Common Sense Canadian
 

Undemocratic Jumbo Resort Threatens Kootenay Grizzly Bears

2
Posted November 26, 2012 by Rafe Mair in Species At Risk
Photo of Jumbo Glacier by Trevor Florence

The Jumbo Ski Resort planned for the Purcell Mountains has been approved by the provincial government, which has put in place legislation for the area to become a municipality.

The setting up of a municipality is so the government will have someone to work with as the various permits are dealt with (which is Liberalese for “approved”).

The irony, nay hypocrisy, of this seems to have been lost in the debate. This is nothing short of gerrymandering, for there already is a municipality to deal with – namely the several communities in the Kootenays which will be affected by this project This is a refinement of gerrymandering.

This technique came about when a Massachusetts governor, Elbridge Gerry, redrew an election district to suit his political needs. It looked like a salamander so the term gerrymandering entered the political lexicon.

At least there were real people living in Gerry’s new bounderies.

The obvious question here is, do people in the vicinity of developments have any say in the matter? They will be just as involved in, say, Nelson, as if the development were inside their city boundaries  – yet they have nothing to say on whether or not the project should be approved.

Well, not quite nothing, as we shall see.

This is eerily similar to the Ashlu River private power project in the mid-2000s. The proposal was to develop a dam on the river and make electricity. One of the main opponents was Tom Rankin, a rancher through whose property the Ashlu flows. Tom went on to form the Save Our Rivers Society, for which Damien Gillis and I worked the 2009 provincial election.

The regional district held public hearings around the district and learned that the various communities massively opposed this project. The Regional District voted down the proposal 8-1, so the Campbell government passed an amendment to the Municial Act, known as Bill 30, eliminating the right of any municipality to deny a private power licence.

Incidentally, it is of interest to know about the Ashlu that environmentalists claimed that it would – forgive the techical term – bugger up the fish runs returning to spawn.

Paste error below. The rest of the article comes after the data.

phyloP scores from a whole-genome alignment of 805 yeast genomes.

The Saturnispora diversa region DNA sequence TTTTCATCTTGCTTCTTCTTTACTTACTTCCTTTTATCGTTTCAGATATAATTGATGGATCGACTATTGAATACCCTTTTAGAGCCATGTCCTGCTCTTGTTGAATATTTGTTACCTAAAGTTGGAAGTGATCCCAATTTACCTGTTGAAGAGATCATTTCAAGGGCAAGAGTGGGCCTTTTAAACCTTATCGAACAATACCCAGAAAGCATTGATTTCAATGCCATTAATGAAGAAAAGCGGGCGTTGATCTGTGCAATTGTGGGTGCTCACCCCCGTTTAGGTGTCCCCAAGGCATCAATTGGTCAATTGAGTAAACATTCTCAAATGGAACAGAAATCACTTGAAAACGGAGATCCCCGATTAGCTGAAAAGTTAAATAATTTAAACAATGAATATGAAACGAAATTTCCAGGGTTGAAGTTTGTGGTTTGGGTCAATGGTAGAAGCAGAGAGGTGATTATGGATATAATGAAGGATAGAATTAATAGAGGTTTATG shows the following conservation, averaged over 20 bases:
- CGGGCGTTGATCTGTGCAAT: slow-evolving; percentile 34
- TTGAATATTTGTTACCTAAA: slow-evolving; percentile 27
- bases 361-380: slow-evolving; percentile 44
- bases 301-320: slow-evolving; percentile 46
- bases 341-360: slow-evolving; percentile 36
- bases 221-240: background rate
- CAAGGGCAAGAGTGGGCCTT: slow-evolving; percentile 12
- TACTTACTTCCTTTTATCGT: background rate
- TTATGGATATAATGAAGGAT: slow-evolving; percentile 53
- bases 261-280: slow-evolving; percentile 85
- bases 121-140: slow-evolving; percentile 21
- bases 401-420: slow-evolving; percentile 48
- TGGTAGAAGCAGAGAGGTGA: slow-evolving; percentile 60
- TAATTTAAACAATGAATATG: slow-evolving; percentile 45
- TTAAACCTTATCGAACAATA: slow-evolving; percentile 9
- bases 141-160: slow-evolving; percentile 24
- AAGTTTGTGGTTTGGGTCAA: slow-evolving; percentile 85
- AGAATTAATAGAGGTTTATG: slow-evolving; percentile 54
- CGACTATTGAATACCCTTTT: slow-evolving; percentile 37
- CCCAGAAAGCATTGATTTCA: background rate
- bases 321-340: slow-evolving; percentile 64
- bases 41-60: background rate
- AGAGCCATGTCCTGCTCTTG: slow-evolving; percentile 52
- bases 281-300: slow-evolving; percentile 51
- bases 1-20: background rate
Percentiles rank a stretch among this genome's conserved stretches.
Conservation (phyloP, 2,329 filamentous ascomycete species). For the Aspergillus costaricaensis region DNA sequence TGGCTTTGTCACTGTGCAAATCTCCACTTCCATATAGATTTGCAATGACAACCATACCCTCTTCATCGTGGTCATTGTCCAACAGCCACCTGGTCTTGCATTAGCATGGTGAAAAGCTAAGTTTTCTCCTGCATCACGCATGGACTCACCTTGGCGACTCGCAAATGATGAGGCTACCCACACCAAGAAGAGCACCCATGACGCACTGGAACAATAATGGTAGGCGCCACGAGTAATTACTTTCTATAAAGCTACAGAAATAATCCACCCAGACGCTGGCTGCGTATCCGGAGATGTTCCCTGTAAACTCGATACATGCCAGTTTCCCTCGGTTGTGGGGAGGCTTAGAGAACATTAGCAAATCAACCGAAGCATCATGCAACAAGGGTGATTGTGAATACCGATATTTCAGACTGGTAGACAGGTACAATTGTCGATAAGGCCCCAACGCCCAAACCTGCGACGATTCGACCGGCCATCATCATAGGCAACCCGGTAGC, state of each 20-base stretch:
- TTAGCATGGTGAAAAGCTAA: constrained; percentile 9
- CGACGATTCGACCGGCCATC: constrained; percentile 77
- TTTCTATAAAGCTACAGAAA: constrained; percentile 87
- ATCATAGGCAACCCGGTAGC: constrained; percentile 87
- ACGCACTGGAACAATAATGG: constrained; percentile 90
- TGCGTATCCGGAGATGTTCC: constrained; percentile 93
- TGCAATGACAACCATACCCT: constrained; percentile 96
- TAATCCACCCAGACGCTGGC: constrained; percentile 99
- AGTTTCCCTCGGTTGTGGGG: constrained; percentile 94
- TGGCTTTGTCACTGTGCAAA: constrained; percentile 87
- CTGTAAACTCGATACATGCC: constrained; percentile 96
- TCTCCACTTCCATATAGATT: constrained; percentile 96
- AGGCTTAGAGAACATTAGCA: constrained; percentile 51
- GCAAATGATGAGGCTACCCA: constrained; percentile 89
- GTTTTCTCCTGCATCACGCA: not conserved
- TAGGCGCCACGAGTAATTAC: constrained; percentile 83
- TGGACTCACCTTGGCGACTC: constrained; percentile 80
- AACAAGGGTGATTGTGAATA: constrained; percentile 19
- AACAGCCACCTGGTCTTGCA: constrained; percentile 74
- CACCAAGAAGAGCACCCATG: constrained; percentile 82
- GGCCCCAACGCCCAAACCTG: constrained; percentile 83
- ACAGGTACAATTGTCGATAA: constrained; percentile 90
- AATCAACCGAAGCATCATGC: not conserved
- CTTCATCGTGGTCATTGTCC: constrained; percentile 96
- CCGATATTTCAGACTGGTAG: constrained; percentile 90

The company stoutly denied this.

It turned out that the environmentalists were spot on – a marvelous salmon river all but gone.

Now, I alluded (above) that the public will have a chance to say their piece. They will – there will be public meetings to find out what environmental safeguards should be put in place.

The public will have no say as to whether or not there should be the development in the first place – thanks to the Campbell/Clark government the project is a “done deal”.

The opposition to this development is not all from tree huggers by any means. In fact, the diminishing grizzly bears will be further diminished by this project as will other wildlife.

Indeed, government scientists have spoken on this:

“The proposed Jumbo Glacier Resort has the potential for substantial and direct cumulative impacts to the Central Purcell Grizzly Bear population.”
– BC Ministry of Water Land and Air Protection, 2004

“…there will be a substantial impact to grizzly bear habitat effectiveness, mortality risk, and most importantly, the fragmentation of grizzly bear distribution…”
– Matt Austin, Large Carnivore Specialist, Biodiversity Branch, Government of B.C

Nothing anyone can say – not even the most prominent scientists in the world can make a difference – the project has been approved and the appropriate municipality set up, all nice and legal-like.

There is an election coming up in May and what the people are entitled to know is whether or not the NDP would restore to local bodies the right to be heard and listened to when large projects with sensitive environmental issues are involved.

Over to you, Mr Dix.


About the Author

Rafe Mair

Rafe Mair, LL.B, LL.D (Hon) a B.C. MLA 1975 to 1981, was Minister of Environment from late 1978 through 1979. In 1981 he left politics for Talk Radio becoming recognized as one of B.C.'s pre-eminent journalists. An avid fly fisherman, he took a special interest in Atlantic salmon farms and private power projects as environmental calamities and became a powerful voice in opposition to them. Rafe continues to make regular appearances on radio and television, writes regularly for thetyee.ca, and writes a regular blog at rafeonline.com.

2 Comments


  1.  
    Michael Gilfillan

    Good job of hilighting the obstinate attitude of the current liberal gov’t as regards development. They cannot be accused of not knowing on which side their bread is buttered.

    This mega resort is a bad idea (for the majority of us) for so many reasons; however, money talks, and in the language our provincial gov’t clearly understands.

    The one chance the public will have to take non-direct action on this is the upcoming prov. election. I too would like to here from the candidates on this in clear language.




  2.  

    There seems to be a pocket mentality in this province. Especially where wildlife is concerned. Not too many years ago a town was created in the wilderness for the same reasons. There was some talk around the blackbear population. The town of Whistler was created anyway. As the population grew so did the incidents of maulings, garbage disruption and culling (killing) of the bear population.
    If you don’t encroach on the bears territory you won’t have to kill them. Wake up folks.





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